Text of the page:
Late in the afternoon, sandhill cranes land in the shallow water of a sand pond to roost for the night. Later, ducks, ibises, wood storks and herrings will join them. The middle bird is a young crane almost ready to leave his parents. They have been in the fields all day hunting for insects, seeds, small mammals and small snakes. They are busy preening their feathers; most birds do this twice a day. The water protects them from predators at night.
Shakespeare may have written that “all the world’s a stage,” but at Hazel House, to stage is the business at hand and it’s done with precision, not simply As You Like It.
An airborne missionary unit connects Florida with the Caribbean, ministering and bringing lifesaving provisions to people in poverty-stricken areas. Missionary Flights International is one of 32 businesses operating out of Treasure Coast International Airport and Business Park, off St. Lucie Boulevard in northern St. Lucie County.
Just one tiny pebble will cause a wave along the shore. The hope for the new Treasure Coast Technical College, located in the heart of Gifford, is that those who take advantage of its programs will be on that wave to their future.
Hundreds of students have gone through its doors since it opened in 2018. Although the effect on the local economy is yet to be seen, the expectation is that it will have a noticeable impact.
'Our Soldier Boy’ of World War I'
The name Stephen N. Gladwin was a familiar one to me growing up in Fort Pierce. I first saw the name etched in the World War I memorial monument on the grounds of the St. Lucie County Courthouse, undoubtedly after seeing a movie at the Sunrise Theatre across the street.
Saving history one page at a time
When I was a rookie reporter at the Fort Pierce News-Tribune back in the late 1970s, I wore a variety of hats (but never a green eye-shade like you see in the old movies). As the youngest and least-tenured reporter on the staff, I was thrown a variety of assignments the senior reporters were able to avoid. Most of these involved putting together items that had templates so they could be easily or quickly written. In other words, things that didn’t require much writing talent.
Country star comes home
Jake Owen searches the world for country music talent, participates in at least a dozen charity events every year and just raised more than $1.5 million for the Jake Owen Charity Foundation to help children. And that’s just his side job.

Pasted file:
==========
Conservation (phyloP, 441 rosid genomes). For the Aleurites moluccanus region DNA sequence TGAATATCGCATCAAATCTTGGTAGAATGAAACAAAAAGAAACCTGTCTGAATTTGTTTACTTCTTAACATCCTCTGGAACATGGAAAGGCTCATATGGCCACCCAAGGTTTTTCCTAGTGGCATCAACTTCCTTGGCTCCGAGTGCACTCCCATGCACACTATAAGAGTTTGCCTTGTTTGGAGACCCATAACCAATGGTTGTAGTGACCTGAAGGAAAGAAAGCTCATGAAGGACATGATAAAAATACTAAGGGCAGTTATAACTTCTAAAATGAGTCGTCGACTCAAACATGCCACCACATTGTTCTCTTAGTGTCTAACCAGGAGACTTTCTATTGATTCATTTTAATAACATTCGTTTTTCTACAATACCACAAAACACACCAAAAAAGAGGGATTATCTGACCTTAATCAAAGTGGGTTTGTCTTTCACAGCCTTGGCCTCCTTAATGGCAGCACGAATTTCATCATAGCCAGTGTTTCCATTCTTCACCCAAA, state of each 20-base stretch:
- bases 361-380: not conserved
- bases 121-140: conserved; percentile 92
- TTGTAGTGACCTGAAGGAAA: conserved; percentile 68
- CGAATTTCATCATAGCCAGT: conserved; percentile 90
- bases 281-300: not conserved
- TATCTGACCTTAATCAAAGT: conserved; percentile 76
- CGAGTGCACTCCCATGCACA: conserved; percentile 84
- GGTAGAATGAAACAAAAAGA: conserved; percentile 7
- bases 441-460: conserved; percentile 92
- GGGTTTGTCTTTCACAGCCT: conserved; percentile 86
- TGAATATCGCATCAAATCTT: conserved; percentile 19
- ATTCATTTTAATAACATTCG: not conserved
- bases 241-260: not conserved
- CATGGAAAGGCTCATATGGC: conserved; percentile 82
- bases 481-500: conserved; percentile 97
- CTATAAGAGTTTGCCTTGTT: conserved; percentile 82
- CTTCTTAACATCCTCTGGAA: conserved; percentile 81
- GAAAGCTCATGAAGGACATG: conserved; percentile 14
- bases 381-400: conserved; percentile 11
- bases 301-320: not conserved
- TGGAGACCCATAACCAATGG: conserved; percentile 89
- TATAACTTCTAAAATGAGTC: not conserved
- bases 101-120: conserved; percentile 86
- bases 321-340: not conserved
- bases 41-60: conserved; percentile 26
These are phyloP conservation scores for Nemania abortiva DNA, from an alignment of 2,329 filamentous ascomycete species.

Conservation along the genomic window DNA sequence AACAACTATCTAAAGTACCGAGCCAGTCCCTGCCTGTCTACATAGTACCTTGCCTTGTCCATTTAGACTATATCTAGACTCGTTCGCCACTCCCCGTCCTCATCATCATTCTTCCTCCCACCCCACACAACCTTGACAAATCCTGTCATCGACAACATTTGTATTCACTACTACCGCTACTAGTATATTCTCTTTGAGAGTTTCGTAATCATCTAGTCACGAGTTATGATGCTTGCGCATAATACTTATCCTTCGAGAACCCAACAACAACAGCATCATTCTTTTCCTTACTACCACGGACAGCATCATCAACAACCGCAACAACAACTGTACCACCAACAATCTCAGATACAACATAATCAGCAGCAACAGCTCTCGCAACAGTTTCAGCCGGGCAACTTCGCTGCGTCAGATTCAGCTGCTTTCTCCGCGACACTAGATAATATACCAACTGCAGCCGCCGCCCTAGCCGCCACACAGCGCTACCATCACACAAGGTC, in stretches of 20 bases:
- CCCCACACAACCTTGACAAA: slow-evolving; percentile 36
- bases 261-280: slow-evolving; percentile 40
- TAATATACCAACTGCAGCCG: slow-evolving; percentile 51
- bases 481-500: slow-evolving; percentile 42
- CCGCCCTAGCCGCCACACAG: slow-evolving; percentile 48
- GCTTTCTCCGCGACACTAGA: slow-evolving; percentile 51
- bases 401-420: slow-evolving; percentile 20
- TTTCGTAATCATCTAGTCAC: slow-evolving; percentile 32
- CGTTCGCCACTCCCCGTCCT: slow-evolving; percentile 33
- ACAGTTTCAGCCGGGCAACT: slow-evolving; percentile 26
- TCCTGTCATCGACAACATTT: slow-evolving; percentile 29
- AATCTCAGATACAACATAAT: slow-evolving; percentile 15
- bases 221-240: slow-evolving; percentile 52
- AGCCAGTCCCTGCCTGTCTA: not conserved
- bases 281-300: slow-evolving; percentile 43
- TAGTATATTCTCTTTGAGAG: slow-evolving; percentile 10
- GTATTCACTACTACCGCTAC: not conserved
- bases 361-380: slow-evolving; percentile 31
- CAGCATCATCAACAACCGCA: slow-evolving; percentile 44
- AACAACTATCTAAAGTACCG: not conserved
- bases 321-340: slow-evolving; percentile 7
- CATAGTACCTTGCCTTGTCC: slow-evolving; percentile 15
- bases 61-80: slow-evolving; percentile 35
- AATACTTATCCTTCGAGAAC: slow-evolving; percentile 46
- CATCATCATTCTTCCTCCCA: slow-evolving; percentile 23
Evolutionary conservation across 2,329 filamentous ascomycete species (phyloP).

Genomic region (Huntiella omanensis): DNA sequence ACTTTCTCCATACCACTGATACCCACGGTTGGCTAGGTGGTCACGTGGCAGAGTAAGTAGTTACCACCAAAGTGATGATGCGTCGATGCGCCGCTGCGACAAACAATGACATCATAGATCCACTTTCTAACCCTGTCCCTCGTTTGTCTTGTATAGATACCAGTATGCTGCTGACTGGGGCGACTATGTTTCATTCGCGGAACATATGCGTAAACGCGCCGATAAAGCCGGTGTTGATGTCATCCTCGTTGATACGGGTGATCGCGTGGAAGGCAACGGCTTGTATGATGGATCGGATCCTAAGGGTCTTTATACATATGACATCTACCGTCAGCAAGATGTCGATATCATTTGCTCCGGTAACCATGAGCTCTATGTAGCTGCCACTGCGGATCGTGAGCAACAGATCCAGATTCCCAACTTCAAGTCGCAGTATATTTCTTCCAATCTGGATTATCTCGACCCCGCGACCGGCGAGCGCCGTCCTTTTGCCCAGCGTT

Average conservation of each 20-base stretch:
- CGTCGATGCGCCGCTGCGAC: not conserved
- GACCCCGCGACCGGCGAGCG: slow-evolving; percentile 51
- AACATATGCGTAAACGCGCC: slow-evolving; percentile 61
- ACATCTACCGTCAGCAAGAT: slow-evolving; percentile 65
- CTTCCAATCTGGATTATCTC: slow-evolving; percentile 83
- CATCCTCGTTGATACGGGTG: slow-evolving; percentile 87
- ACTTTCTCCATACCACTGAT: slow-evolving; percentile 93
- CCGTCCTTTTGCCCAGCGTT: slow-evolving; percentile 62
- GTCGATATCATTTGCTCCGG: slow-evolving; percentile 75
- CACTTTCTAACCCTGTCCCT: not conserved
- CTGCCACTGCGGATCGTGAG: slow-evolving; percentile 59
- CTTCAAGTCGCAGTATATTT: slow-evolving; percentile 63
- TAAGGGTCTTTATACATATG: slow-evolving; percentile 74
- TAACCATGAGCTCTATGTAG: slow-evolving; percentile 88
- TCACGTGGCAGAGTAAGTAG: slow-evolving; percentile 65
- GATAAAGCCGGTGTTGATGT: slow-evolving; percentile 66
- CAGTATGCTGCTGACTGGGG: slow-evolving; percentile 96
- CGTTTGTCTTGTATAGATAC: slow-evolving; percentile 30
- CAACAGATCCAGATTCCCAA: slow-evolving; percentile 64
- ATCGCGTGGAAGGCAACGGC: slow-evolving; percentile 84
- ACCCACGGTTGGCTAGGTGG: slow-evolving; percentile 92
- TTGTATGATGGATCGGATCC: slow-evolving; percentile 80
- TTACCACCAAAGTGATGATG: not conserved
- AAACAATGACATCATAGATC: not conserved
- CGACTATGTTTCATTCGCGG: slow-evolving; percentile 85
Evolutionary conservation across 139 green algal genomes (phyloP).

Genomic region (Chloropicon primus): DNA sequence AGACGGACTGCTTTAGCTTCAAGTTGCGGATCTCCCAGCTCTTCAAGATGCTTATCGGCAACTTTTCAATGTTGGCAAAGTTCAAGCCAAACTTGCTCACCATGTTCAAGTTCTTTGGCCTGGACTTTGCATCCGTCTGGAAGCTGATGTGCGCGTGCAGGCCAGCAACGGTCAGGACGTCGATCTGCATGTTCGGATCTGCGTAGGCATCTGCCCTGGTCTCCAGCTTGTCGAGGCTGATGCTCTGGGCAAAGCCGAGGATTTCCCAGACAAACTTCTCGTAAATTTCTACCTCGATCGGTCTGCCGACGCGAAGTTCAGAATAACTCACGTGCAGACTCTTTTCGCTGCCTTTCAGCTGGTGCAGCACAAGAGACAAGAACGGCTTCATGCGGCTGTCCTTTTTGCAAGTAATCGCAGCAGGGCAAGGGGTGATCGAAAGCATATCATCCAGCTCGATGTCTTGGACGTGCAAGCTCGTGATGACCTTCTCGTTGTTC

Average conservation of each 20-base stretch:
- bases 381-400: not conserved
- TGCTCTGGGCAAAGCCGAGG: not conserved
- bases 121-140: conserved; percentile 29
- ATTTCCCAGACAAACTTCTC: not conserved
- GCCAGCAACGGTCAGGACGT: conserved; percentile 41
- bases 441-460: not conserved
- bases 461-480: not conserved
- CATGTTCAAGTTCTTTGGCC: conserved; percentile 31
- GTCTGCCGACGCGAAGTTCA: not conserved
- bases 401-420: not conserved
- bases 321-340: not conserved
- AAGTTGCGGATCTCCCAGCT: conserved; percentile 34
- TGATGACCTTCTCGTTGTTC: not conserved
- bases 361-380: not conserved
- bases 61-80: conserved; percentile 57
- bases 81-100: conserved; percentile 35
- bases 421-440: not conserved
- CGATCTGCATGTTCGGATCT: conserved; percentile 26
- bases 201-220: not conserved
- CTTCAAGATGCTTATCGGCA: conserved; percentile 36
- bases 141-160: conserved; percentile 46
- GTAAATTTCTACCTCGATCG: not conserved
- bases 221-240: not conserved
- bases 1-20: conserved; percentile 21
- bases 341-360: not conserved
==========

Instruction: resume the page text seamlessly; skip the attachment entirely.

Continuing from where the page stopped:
Best of the Treasure Coast
Readers choose their favorites. From Best Restaurant to Best Places to Work, Indian River Magazine and its readers reveal the best the Treasure Coast has to offer for 2019.
Chef Matt Piscitelli was having a really good day.
He opened the door of Sunshine Kitchen and there in front of him stood 4,600 square feet of gleaming new commercial kitchen space waiting for its first use. Behind him were years of making do, from renting kitchen space in restaurants to cooking in clients’ kitchens as he pursued his passion for catering.
The brightest receive recognition
A distinct group of business leaders stand out from the rest on the Treasure Coast. They have made a big economic impact, showing that the entrepreneurial spirit is alive and well in our region.
Institute boosts economic activity
Step into the Dan K. Richardson Entrepreneur Development Institute (EDI) at Indian River State College and you will discover a hotbed of economic activity on the Treasure Coast.
Many people know Jose Ubilla as the owner of Real Stone & Granite Corp., one of the largest stone businesses on the Treasure Coast.
African-American writer Zora Neale Hurston, who achieved prominence during the Harlem Renaissance by penning such classics as Their Eyes Were Watching God, left behind an unpublished manuscript when she died penniless in Fort Pierce in 1960.
All Aboard Florida’s high-speed train
When All Aboard Florida, a subsidiary of Florida East Coast Industries, revealed plans for high-speed passenger train service from Miami to Orlando, opponents raised many concerns. Now that its trains are on track, literally, the Treasure Coast hopes to convince the company to add a stop closer to home. Both Fort Pierce and Stuart have submitted proposals. The trains will be zipping their way through Treasure Coast counties regardless, but adding a stop is certain to positively impact whichever city is selected.
Alluring acts for all
This season’s performing arts productions in Treasure Coast theaters are aglow with performances that plunge you into laughter, nostalgia, amazement, delight — and leave you wanting more.
Treasure Coast History
We Hardly Knew Ye
As Vero Beach prepares to celebrate its 100th anniversary in 2019, no one figure stands taller in the city’s history than Waldo Sexton. He is Vero Beach’s most iconic figure celebrated and written about more than any other.